Foreclosures are complicated, and if you want to fight one successfully, you should consider hiring, or at least consulting with, an attorney. If you decide to hire a lawyer, know that there are standards that every competent foreclosure attorney should meet. To get the best service from your lawyer, you should go into the relationship knowing how a reasonable foreclosure attorney should treat you, handle your case, and more.
But if you get to the point where you no longer want the lawyer's services, you can fire that attorney. Before you end the relationship, though, you should first let the lawyer know about your concerns. You just might be able to work out your issues.
Why You Might Want to Hire a Foreclosure Attorney
You can defend yourself and your home against a foreclosure without an attorney, but it's difficult for most people. Unlike defending yourself in small claims court, for example, foreclosure defenses are simply not something that most homeowners can handle on their own.
Here are a few reasons you might want to hire an attorney if you want to fight a foreclosure:
Attorneys have special skills to fight a foreclosure. Good foreclosure attorneys have years of training and extensive knowledge about the law. They also know how to apply the law in the proper way in court documents and during a trial.
Foreclosure law evolves. Foreclosure law evolves. New laws get passed, and courts decide cases that could help with your foreclosure. It's almost impossible for a non-attorney, or even a lawyer practicing in a different area of the law, to stay on top of all of the changes in the foreclosure field.
Foreclosure defenses are complex. Many foreclosure defenses are complicated. To successfully defend your case, you'll need to find, read, and understand complex documents, like statutes and court decisions. Attorneys go to law school for three years and review these kinds of materials every day in the course of practicing law to develop the skills needed to do this effectively.
You need to understand and comply with detailed court filing procedures and rules. To defend yourself against a foreclosure, you will need to respond quickly in writing—and in the correct format—to official foreclosure documents you receive, file paperwork (like motions) with the court, meet deadlines, and maybe even handle a trial. Even if you have a valid defense, if you mess up, the court won't give you special dispensation just because you aren't an attorney.
What You Should Expect From Your Foreclosure Attorney
At a minimum, you should expect your attorney to:
Communicate with you. A big part of your attorney's job is to inform you about what happens before, during, and after the foreclosure. The attorney should tell you what kind of issues might arise, how they'll be handled, and when specific events will occur.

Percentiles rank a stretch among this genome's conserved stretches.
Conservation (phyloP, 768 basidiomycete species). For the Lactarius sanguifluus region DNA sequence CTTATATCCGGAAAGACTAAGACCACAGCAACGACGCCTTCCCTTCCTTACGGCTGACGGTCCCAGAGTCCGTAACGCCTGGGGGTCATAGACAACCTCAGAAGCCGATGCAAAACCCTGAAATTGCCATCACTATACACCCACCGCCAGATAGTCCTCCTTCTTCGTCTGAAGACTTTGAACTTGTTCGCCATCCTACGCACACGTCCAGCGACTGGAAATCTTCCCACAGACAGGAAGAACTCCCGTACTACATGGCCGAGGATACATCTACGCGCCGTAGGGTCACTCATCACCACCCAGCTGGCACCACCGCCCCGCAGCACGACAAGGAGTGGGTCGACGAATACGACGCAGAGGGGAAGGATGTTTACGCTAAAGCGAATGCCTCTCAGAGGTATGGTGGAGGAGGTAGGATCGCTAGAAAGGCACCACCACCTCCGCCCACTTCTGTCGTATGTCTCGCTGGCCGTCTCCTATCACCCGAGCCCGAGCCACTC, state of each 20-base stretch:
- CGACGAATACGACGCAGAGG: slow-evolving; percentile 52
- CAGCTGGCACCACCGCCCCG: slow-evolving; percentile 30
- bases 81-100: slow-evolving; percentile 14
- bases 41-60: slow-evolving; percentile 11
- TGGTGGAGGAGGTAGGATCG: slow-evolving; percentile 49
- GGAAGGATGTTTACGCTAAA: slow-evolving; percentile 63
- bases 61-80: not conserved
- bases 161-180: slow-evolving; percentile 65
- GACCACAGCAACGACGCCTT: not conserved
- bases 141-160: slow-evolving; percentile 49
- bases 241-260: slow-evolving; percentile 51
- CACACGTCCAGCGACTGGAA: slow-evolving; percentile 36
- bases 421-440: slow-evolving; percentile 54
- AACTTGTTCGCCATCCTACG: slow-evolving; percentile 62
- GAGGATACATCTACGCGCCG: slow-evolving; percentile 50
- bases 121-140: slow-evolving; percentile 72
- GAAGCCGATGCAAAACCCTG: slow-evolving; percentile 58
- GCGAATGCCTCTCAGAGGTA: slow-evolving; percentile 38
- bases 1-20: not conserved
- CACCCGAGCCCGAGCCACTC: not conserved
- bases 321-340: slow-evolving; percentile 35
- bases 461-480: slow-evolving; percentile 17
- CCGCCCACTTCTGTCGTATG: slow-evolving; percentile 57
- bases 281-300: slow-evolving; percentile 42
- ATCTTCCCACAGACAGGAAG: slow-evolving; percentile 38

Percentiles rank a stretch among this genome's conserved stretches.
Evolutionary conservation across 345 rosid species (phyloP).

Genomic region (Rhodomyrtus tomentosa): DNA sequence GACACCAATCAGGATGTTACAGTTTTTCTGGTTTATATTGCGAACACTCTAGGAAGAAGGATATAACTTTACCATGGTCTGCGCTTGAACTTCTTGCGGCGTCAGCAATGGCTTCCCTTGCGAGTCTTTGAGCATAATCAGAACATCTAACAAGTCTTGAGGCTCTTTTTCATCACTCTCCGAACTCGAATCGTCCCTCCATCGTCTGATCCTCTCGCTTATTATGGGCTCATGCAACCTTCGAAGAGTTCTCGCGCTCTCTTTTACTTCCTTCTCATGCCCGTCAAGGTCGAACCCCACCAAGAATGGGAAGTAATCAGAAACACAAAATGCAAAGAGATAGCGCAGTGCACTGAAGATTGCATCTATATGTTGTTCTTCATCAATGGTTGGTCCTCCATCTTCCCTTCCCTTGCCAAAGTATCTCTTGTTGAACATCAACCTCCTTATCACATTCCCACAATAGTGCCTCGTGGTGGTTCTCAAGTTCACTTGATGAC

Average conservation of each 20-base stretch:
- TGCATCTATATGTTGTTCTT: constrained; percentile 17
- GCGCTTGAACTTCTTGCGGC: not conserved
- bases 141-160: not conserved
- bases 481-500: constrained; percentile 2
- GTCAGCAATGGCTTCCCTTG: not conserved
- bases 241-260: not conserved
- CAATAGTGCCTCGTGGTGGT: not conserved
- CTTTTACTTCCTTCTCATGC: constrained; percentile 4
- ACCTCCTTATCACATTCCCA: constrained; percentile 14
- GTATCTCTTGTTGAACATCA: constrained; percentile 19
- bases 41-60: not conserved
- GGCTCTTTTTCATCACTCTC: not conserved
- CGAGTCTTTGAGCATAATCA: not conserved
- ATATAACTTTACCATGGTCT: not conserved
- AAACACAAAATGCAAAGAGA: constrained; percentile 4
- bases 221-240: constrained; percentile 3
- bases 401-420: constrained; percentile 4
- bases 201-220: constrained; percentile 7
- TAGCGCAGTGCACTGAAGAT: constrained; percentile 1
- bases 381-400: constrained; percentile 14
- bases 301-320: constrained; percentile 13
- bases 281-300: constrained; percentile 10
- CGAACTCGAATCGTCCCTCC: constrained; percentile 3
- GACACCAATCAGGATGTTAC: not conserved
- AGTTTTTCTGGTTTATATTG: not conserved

Meet all legal deadlines. Again, deadlines must be met when it comes to foreclosure. In a judicial foreclosure, you get a limited amount of time, typically 20 or 30 days, to respond to a foreclosure complaint. You should expect your attorney to file the necessary paperwork before any applicable deadlines pass and be familiar with all of the local court rules and procedures in your area.
Be upfront about how much the representation will cost you. When you hire a foreclosure attorney, you'll sign a retainer agreement, which is a fee agreement between you and the attorney. The contract should cover what services the attorney will provide and how you'll pay for those services.
Act ethically when representing you. All states have rules of professional conduct that set ethical standards for attorneys. Generally, these rules require lawyers to, among other things, keep whatever the client says confidential, act within the limits of the law when representing clients, and put their clients' interests ahead of their own. You should expect your attorney to act ethically and in accordance with the rules of professional conduct when representing you in a foreclosure.
Firing Your Foreclosure Attorney
If you have an issue with your foreclosure lawyer, it's usually best to talk to the attorney about the matter and try to find a resolution. You might be able to clear up the problem and move forward with that lawyer.
But if you're not happy with your foreclosure attorney—and he or she fails to address the issue after you talk about it—you might need to terminate your relationship. You might want to consider firing your lawyer if:
your attorney won't update you about your case
your attorney acts unethically, or
your attorney fails to show up in court or misses important deadlines.
Remember, even if you fire the lawyer, you'll still have to pay for any services already performed.
If you think you want to fight a foreclosure, consider talking to a lawyer. If you can't afford to hire a lawyer to represent you throughout the entire process, consider at least scheduling a consultation with one. If you can't afford a consultation with an attorney, a legal aid office might be able to help you for free if you meet certain criteria.